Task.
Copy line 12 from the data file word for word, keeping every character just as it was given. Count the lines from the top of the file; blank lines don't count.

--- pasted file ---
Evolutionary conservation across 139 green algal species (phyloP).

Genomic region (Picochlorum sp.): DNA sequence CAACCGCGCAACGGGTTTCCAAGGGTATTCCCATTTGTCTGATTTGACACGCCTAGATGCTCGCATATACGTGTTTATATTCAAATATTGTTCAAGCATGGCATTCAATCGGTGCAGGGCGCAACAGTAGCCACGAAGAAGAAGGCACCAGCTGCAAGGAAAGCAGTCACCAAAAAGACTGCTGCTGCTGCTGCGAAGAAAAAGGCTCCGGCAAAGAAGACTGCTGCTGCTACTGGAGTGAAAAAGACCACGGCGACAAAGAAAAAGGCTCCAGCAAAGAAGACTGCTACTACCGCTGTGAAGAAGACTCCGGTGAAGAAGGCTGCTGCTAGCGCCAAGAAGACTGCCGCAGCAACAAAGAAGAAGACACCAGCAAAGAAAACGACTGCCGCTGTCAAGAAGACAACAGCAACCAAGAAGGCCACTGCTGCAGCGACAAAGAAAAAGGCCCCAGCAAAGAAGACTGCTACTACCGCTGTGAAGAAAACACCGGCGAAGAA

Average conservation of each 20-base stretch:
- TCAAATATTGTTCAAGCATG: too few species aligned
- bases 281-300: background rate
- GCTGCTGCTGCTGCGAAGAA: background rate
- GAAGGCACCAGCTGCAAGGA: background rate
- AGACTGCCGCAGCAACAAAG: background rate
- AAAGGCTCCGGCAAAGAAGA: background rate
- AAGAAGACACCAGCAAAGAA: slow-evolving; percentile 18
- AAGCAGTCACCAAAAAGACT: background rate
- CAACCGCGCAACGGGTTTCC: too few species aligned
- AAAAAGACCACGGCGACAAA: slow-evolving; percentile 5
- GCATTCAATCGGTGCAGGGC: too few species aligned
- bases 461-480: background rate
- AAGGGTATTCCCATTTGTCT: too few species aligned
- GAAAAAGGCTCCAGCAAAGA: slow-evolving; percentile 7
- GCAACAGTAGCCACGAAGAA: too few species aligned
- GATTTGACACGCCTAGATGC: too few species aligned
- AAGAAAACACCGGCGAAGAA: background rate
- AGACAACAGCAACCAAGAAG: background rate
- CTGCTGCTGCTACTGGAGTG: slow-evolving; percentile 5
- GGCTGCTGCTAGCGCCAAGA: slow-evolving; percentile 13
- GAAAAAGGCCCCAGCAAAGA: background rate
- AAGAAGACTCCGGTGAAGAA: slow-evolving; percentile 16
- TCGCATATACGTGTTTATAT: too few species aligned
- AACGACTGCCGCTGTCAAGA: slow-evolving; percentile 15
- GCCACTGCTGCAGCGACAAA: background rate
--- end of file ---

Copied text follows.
- CAACCGCGCAACGGGTTTCC: too few species aligned